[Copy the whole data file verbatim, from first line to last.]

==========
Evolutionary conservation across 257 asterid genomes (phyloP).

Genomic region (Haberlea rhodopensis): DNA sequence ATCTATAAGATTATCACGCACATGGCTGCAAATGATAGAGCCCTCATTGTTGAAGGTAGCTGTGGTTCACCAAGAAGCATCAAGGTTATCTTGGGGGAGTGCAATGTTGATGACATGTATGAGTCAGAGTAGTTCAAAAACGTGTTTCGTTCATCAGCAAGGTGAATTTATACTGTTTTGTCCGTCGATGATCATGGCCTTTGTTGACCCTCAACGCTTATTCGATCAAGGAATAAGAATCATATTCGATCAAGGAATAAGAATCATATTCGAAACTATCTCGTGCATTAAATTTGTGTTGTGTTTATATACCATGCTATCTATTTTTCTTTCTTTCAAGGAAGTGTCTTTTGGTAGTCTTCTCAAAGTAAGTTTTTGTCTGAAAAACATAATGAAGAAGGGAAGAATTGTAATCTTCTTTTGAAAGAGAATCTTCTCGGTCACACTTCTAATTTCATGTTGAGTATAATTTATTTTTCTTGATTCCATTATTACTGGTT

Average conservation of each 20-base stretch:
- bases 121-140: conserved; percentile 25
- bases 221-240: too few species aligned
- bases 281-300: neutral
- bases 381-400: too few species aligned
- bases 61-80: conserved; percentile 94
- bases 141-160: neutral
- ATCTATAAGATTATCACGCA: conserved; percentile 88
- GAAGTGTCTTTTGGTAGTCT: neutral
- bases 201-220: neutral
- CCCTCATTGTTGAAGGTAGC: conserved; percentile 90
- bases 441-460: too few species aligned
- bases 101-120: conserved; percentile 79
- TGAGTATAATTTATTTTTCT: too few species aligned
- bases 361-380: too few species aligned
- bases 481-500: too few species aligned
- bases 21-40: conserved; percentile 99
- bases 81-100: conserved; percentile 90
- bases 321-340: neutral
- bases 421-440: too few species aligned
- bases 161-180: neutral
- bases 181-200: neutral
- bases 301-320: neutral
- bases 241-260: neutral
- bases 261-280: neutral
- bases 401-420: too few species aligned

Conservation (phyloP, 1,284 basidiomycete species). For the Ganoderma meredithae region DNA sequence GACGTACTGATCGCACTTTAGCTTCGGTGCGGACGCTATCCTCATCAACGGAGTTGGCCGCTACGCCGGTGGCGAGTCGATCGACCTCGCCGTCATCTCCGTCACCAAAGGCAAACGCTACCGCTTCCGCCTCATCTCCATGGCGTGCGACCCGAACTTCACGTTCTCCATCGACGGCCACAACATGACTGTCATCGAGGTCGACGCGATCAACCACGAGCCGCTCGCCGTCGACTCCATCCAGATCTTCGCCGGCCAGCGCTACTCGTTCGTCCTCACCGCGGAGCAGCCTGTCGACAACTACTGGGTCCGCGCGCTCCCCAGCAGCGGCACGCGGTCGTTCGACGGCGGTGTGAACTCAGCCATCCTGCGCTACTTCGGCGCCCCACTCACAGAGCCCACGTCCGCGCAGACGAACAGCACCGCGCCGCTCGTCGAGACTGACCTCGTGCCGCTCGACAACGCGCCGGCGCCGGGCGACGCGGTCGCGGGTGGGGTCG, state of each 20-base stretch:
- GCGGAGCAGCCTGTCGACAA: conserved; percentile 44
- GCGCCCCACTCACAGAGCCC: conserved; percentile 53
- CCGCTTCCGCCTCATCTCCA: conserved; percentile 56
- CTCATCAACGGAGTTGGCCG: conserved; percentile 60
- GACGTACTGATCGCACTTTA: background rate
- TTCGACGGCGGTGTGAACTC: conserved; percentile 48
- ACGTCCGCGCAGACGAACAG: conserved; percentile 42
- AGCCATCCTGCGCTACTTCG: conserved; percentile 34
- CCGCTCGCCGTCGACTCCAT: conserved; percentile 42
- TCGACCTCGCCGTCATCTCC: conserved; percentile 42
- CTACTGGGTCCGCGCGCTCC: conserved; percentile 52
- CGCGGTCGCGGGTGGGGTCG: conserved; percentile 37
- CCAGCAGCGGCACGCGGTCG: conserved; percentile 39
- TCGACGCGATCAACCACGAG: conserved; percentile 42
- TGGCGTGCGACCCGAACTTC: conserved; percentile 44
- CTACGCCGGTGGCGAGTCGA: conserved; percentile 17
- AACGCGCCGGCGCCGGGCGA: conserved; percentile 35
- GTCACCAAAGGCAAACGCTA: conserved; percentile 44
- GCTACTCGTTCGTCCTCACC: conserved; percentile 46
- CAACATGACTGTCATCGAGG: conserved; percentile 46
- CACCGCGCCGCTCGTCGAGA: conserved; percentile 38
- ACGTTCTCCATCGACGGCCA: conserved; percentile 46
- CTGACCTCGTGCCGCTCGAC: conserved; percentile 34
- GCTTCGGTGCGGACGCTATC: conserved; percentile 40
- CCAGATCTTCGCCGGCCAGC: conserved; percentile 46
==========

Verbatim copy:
Evolutionary conservation across 257 asterid genomes (phyloP).

Genomic region (Haberlea rhodopensis): DNA sequence ATCTATAAGATTATCACGCACATGGCTGCAAATGATAGAGCCCTCATTGTTGAAGGTAGCTGTGGTTCACCAAGAAGCATCAAGGTTATCTTGGGGGAGTGCAATGTTGATGACATGTATGAGTCAGAGTAGTTCAAAAACGTGTTTCGTTCATCAGCAAGGTGAATTTATACTGTTTTGTCCGTCGATGATCATGGCCTTTGTTGACCCTCAACGCTTATTCGATCAAGGAATAAGAATCATATTCGATCAAGGAATAAGAATCATATTCGAAACTATCTCGTGCATTAAATTTGTGTTGTGTTTATATACCATGCTATCTATTTTTCTTTCTTTCAAGGAAGTGTCTTTTGGTAGTCTTCTCAAAGTAAGTTTTTGTCTGAAAAACATAATGAAGAAGGGAAGAATTGTAATCTTCTTTTGAAAGAGAATCTTCTCGGTCACACTTCTAATTTCATGTTGAGTATAATTTATTTTTCTTGATTCCATTATTACTGGTT

Average conservation of each 20-base stretch:
- bases 121-140: conserved; percentile 25
- bases 221-240: too few species aligned
- bases 281-300: neutral
- bases 381-400: too few species aligned
- bases 61-80: conserved; percentile 94
- bases 141-160: neutral
- ATCTATAAGATTATCACGCA: conserved; percentile 88
- GAAGTGTCTTTTGGTAGTCT: neutral
- bases 201-220: neutral
- CCCTCATTGTTGAAGGTAGC: conserved; percentile 90
- bases 441-460: too few species aligned
- bases 101-120: conserved; percentile 79
- TGAGTATAATTTATTTTTCT: too few species aligned
- bases 361-380: too few species aligned
- bases 481-500: too few species aligned
- bases 21-40: conserved; percentile 99
- bases 81-100: conserved; percentile 90
- bases 321-340: neutral
- bases 421-440: too few species aligned
- bases 161-180: neutral
- bases 181-200: neutral
- bases 301-320: neutral
- bases 241-260: neutral
- bases 261-280: neutral
- bases 401-420: too few species aligned

Conservation (phyloP, 1,284 basidiomycete species). For the Ganoderma meredithae region DNA sequence GACGTACTGATCGCACTTTAGCTTCGGTGCGGACGCTATCCTCATCAACGGAGTTGGCCGCTACGCCGGTGGCGAGTCGATCGACCTCGCCGTCATCTCCGTCACCAAAGGCAAACGCTACCGCTTCCGCCTCATCTCCATGGCGTGCGACCCGAACTTCACGTTCTCCATCGACGGCCACAACATGACTGTCATCGAGGTCGACGCGATCAACCACGAGCCGCTCGCCGTCGACTCCATCCAGATCTTCGCCGGCCAGCGCTACTCGTTCGTCCTCACCGCGGAGCAGCCTGTCGACAACTACTGGGTCCGCGCGCTCCCCAGCAGCGGCACGCGGTCGTTCGACGGCGGTGTGAACTCAGCCATCCTGCGCTACTTCGGCGCCCCACTCACAGAGCCCACGTCCGCGCAGACGAACAGCACCGCGCCGCTCGTCGAGACTGACCTCGTGCCGCTCGACAACGCGCCGGCGCCGGGCGACGCGGTCGCGGGTGGGGTCG, state of each 20-base stretch:
- GCGGAGCAGCCTGTCGACAA: conserved; percentile 44
- GCGCCCCACTCACAGAGCCC: conserved; percentile 53
- CCGCTTCCGCCTCATCTCCA: conserved; percentile 56
- CTCATCAACGGAGTTGGCCG: conserved; percentile 60
- GACGTACTGATCGCACTTTA: background rate
- TTCGACGGCGGTGTGAACTC: conserved; percentile 48
- ACGTCCGCGCAGACGAACAG: conserved; percentile 42
- AGCCATCCTGCGCTACTTCG: conserved; percentile 34
- CCGCTCGCCGTCGACTCCAT: conserved; percentile 42
- TCGACCTCGCCGTCATCTCC: conserved; percentile 42
- CTACTGGGTCCGCGCGCTCC: conserved; percentile 52
- CGCGGTCGCGGGTGGGGTCG: conserved; percentile 37
- CCAGCAGCGGCACGCGGTCG: conserved; percentile 39
- TCGACGCGATCAACCACGAG: conserved; percentile 42
- TGGCGTGCGACCCGAACTTC: conserved; percentile 44
- CTACGCCGGTGGCGAGTCGA: conserved; percentile 17
- AACGCGCCGGCGCCGGGCGA: conserved; percentile 35
- GTCACCAAAGGCAAACGCTA: conserved; percentile 44
- GCTACTCGTTCGTCCTCACC: conserved; percentile 46
- CAACATGACTGTCATCGAGG: conserved; percentile 46
- CACCGCGCCGCTCGTCGAGA: conserved; percentile 38
- ACGTTCTCCATCGACGGCCA: conserved; percentile 46
- CTGACCTCGTGCCGCTCGAC: conserved; percentile 34
- GCTTCGGTGCGGACGCTATC: conserved; percentile 40
- CCAGATCTTCGCCGGCCAGC: conserved; percentile 46